Volume 9, Issue 11: March 12, 2007
- U.S. Should Fix Blemishes on Human Rights Record
- The Great Global Warming Swindle
- The Tragedy of Modern Education
- Independent Institute Seeks Development Director
In the wake of post-9/11 measures, the U.S. record on human rights abuses leaves much to be desired. This is true even if the latest critic to say so is the repressive government of China, according to Ivan Eland, director of the Independent Institutes Center on Peace and Liberty. Unlike in China, such abuses are illegal in the United States. The Military Commissions Act, for example, is clearly unconstitutional, writes Eland in a new op-ed.
The Constitution clearly states that the writ of habeas corpus shall not be suspended, except in times of rebellion or invasion -- neither of which applies in this case. In addition, no exception is made for non-citizens or persons held by the U.S. government outside U.S. territory.... If habeas corpus can be so denied, the U.S. government can kidnap people off the streets anywhere in the world, declare them enemy combatants, and hold them secretly and indefinitely without being charged, having access to legal counsel, being able to challenge their detention, and having a trial.
Habeas corpus protections are needed not because terrorists should be accorded courtesy. Rather, theyre needed precisely because the government can make mistakes, interning people later proven to be innocent -- as has happened at Guantanamo Bay, Eland argues. What is supposed to make America unique is a government divided into independent branches, which scrutinize and constrain each others power, Eland concludes. Unfortunately, that system of checks and balances has now been seriously eroded.
Center on Peace & Liberty (Ivan Eland, Director)
Atmospheric scientist Dr. S. Fred Singer, author of Hot Talk, Cold Science (The Independent Institute), is one of many skeptics of the so-called global warming consensus featured in the new documentary, The Great Global Warming Swindle, which aired last week on British television. The documentary is yet to receive anywhere near the amount of press coverage in the United States garnered by Al Gores Oscar-winning documentary, An Inconvenient Truth. But that may change and the current imbalance is at least partly corrected by the British documentarys having been posted on the former Veeps glorious invention ("I took the initiative in creating the Internet."), the Internet (or Internets, plural, for those now living in the White House).
Science, it should go without saying, has little do with consensus, as the tragic case of Galileo should have made clear. Closer to our own day, belated acceptance of such challengers of orthodoxy as earth scientists Alfred Wegner, J. Harlan Bretz, and Sir Gilbert Walker demonstrates the scientific value of keeping ones mind open to dissenting views.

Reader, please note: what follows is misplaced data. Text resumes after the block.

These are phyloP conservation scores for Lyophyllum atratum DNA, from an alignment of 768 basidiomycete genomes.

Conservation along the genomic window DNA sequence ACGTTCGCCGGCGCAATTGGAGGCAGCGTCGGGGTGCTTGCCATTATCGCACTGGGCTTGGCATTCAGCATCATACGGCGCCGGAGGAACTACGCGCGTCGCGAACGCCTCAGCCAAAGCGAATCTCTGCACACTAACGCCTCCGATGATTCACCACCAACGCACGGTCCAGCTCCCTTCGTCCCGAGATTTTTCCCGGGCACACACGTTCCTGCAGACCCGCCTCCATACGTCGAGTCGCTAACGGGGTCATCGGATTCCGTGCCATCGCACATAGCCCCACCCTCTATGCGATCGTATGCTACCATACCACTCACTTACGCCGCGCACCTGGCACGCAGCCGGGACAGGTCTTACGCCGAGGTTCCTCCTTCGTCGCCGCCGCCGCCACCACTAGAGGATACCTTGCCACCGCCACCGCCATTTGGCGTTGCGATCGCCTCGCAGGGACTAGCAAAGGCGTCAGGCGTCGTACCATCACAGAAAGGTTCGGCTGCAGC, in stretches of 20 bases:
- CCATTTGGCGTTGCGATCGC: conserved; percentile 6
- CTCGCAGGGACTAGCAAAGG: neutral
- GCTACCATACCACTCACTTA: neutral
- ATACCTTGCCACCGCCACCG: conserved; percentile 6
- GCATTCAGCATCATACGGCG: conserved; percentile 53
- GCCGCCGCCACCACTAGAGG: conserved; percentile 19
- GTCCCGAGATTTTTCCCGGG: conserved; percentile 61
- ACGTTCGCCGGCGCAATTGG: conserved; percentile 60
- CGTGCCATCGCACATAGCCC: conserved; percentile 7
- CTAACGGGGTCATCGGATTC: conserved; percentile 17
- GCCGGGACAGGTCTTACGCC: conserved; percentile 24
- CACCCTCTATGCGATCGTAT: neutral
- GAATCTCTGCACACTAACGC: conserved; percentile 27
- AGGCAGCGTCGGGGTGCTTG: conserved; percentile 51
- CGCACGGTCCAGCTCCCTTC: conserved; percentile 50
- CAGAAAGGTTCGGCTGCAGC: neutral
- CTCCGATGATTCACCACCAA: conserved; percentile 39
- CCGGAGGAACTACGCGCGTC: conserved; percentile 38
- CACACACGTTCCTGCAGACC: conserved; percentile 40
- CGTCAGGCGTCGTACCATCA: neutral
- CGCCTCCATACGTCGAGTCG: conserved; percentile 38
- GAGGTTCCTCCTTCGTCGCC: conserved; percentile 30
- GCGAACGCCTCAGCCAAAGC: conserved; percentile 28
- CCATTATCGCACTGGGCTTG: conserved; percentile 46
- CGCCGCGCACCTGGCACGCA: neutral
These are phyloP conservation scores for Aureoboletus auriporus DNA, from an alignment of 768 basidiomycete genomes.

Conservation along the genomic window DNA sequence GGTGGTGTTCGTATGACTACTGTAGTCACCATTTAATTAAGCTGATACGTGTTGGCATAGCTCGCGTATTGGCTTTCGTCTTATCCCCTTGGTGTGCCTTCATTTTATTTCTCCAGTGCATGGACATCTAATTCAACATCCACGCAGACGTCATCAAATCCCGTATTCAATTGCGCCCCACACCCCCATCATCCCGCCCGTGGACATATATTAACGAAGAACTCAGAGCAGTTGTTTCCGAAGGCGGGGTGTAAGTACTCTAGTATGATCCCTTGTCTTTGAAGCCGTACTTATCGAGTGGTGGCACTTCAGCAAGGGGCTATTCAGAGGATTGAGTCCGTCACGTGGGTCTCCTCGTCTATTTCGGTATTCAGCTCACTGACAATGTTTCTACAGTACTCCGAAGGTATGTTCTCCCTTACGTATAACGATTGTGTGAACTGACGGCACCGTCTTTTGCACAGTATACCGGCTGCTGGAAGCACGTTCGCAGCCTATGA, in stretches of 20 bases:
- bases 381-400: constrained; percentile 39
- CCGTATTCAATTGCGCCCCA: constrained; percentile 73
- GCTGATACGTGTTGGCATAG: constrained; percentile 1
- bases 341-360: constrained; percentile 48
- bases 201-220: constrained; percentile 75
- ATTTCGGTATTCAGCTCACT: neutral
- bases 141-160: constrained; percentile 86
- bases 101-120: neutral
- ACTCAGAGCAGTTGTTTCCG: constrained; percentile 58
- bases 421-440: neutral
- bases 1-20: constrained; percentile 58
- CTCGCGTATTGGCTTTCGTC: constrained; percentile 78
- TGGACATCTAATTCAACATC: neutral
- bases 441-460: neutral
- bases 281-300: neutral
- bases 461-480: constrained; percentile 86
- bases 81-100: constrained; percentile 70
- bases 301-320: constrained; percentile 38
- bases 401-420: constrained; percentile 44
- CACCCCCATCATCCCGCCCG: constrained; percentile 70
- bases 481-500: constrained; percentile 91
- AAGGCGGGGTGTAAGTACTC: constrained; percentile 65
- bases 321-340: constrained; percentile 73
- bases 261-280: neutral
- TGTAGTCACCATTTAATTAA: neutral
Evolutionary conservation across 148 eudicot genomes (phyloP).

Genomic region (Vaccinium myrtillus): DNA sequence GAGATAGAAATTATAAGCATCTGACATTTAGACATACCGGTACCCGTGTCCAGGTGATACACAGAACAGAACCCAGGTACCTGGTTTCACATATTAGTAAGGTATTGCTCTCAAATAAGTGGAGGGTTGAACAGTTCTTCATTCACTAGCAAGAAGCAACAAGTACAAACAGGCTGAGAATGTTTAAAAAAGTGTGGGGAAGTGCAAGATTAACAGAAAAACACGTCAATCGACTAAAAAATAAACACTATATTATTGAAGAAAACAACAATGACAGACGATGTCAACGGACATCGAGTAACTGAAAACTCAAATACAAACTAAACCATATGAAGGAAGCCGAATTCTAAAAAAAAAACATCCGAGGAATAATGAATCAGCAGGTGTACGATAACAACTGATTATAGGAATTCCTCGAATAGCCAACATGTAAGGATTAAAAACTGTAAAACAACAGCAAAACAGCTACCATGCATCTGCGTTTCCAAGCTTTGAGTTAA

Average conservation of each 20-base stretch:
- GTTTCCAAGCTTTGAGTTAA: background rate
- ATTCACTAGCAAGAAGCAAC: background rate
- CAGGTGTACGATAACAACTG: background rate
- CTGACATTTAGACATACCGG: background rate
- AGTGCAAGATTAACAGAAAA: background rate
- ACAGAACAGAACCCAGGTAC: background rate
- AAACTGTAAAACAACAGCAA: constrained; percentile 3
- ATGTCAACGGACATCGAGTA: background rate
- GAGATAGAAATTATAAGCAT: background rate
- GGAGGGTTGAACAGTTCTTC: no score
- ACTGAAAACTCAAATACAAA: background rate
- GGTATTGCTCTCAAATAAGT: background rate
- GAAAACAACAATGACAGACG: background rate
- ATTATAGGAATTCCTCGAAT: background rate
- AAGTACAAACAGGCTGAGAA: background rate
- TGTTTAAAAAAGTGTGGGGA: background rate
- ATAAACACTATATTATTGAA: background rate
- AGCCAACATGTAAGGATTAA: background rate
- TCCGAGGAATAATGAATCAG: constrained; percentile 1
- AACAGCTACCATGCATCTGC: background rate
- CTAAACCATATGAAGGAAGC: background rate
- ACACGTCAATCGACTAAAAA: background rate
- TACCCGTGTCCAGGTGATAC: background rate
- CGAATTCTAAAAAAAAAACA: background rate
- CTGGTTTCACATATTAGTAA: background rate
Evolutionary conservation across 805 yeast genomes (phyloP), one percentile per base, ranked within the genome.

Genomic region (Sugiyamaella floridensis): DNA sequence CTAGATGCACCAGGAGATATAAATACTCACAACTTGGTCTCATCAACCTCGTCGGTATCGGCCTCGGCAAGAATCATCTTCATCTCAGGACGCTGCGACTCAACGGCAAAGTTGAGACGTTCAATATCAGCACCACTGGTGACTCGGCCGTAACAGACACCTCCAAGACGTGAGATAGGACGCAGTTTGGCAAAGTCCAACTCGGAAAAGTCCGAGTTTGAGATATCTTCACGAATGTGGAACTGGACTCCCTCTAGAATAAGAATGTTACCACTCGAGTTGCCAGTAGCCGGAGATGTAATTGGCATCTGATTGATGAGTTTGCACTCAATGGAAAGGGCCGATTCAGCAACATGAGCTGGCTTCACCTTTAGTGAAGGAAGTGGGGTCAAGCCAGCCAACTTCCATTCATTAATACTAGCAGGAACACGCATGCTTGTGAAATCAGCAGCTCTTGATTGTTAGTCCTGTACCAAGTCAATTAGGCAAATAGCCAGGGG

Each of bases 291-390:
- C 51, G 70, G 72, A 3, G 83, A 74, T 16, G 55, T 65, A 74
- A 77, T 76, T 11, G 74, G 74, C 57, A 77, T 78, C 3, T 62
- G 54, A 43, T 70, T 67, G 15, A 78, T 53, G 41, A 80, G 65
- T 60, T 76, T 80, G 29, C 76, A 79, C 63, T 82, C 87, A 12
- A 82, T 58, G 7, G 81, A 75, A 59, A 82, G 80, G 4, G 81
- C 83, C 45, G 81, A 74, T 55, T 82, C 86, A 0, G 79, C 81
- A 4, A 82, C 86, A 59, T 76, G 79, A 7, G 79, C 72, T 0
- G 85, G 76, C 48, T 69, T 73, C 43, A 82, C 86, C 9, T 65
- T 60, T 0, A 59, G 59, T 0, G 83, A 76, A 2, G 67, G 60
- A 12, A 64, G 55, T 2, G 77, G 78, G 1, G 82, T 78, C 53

Hot Talk, Cold Science: Global Warmings Unfinished Debate, by S. Fred Singer (The Independent Institute)
States of Fear: Science or Politics? DVD featuring Michael Crichton, along with Bruce Ames, Sallie Baliunas, William Gray, and George Taylor
Students today are more likely to get their news from watching Jon Stewart on Comedy Central than from reading a newspaper. They are even less likely to attempt to develop their minds by reading books in their spare time -- which is tragic, because when it comes to advancing ones knowledge, whether of facts or of values, books are the where the action is. The contemporary obsession with entertainment over enlightenment -- exemplified the educational systems dilution of school curricula with references to the latest trends in pop culture -- is rat poison to the life of the mind.
So too is the adversarial ethos not just of students who are scornful (and blissfully ignorant) of the peaks of the Wests cultural heritage, but also of many of their would-be educators, especially the postmodernists among them. The posturing is mere pretense because, shrill protestations aside, they constitute the dominant ethos, therefore the majority within the [educational] system, writes Jose Yulo.
The cure for the institutionalized ignorance, argues Yulo, is for schools to return to the concept of a core curriculum based on the humanities (and instruction in logic). Utilizing cognitively appropriate texts, such a curriculum would enable students to better understand moral truths relevant not only for our own era but for any era. Great words from past and present can be evaluated by each institution and tailored to fit each particular circumstance, Yulo continues. By showing students the substance behind a solid core curriculum, selecting these works with moral imagination in mind, and fostering the inborn sense of proportion and rectitude in each human soul, educators engage in legitimate teaching. This teaching allows students to see for themselves what separates the clarifying journey of elevation, from the meandering, ultimately waylaid descent into salon sophistry.
Jose Yulo is on the faculty of the 2007 Liberty, Economy & Society Summer Seminars for Students. Space for the seminar is limited but still available.
The Independent Institute is currently seeking an experienced development professional with a strong commitment to individual liberty to head up its Development Department. The Development Director has responsibility for establishing, maintaining and developing relationships with donors. Strategies utilized include major gifts, planned giving, annual campaigns, educational events, direct mail, and Web-based efforts.
The qualified candidate will be a self-motivated, committed professional with successful fund-raising experience to assist us in our continued growth. Candidates must possess four years of development or fundraising experience at a nonprofit organization and personal commitment to free-market principles and individual liberty.